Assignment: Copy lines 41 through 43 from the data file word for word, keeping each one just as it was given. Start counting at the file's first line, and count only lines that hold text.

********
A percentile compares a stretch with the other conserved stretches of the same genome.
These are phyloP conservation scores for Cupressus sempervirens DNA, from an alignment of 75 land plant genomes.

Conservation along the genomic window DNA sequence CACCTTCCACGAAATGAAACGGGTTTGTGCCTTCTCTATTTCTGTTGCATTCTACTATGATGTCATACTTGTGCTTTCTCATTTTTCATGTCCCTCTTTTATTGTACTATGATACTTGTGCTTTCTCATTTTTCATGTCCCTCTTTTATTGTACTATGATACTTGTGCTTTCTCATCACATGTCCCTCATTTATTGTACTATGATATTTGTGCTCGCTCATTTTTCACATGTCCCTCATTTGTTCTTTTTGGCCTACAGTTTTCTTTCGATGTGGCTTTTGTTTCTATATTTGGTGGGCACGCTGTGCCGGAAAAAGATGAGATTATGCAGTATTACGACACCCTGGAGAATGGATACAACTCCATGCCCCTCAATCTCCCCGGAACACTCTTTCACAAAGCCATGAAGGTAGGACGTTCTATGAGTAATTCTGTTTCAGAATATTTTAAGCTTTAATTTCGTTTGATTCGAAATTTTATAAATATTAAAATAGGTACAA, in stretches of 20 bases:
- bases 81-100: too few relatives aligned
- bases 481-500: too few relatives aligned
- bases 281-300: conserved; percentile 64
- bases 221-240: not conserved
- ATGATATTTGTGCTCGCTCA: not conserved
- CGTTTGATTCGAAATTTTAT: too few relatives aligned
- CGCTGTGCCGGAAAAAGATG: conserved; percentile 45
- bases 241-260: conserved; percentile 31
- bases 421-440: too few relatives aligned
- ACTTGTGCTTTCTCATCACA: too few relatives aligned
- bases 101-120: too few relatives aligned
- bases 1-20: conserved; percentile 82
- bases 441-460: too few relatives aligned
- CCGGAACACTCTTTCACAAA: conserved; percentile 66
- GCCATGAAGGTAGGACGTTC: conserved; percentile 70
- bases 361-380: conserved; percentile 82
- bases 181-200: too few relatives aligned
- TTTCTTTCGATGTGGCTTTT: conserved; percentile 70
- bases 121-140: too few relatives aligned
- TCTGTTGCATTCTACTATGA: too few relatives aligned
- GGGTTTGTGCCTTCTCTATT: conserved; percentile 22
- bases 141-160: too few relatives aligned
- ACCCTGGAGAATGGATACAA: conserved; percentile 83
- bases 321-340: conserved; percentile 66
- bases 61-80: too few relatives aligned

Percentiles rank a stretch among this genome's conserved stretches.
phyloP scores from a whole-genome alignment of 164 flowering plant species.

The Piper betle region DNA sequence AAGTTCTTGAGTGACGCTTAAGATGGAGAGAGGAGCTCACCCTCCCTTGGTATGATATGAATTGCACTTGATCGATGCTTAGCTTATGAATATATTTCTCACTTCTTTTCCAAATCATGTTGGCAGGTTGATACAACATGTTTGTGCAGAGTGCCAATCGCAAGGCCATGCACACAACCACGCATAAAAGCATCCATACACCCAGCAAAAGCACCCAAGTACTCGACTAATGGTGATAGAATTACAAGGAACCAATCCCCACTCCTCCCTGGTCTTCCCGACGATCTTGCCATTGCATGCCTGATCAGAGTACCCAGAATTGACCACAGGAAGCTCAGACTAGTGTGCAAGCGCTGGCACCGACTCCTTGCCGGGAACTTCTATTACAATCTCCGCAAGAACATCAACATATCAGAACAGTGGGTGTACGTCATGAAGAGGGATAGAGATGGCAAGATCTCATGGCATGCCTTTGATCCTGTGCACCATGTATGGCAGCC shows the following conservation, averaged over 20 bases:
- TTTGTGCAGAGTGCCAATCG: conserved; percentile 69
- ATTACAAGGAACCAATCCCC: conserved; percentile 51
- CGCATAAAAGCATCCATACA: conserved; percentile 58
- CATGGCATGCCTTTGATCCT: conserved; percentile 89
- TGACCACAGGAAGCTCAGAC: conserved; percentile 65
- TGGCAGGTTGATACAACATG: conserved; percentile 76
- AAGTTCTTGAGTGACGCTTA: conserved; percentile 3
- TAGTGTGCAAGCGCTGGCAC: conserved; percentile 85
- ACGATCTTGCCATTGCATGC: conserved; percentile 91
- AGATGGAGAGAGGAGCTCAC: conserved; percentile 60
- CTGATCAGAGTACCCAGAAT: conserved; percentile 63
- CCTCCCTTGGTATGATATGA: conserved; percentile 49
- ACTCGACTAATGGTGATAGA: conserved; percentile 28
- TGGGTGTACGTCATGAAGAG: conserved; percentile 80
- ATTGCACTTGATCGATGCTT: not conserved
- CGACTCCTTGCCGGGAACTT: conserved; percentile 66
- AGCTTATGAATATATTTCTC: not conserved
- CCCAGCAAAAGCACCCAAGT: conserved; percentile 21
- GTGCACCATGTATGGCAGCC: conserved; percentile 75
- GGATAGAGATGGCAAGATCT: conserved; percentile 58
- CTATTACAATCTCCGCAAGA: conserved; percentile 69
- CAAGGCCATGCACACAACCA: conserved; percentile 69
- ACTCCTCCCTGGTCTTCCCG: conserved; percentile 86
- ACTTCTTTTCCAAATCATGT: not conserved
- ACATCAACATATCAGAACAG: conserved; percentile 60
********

- AGATGGAGAGAGGAGCTCAC: conserved; percentile 60
- CTGATCAGAGTACCCAGAAT: conserved; percentile 63
- CCTCCCTTGGTATGATATGA: conserved; percentile 49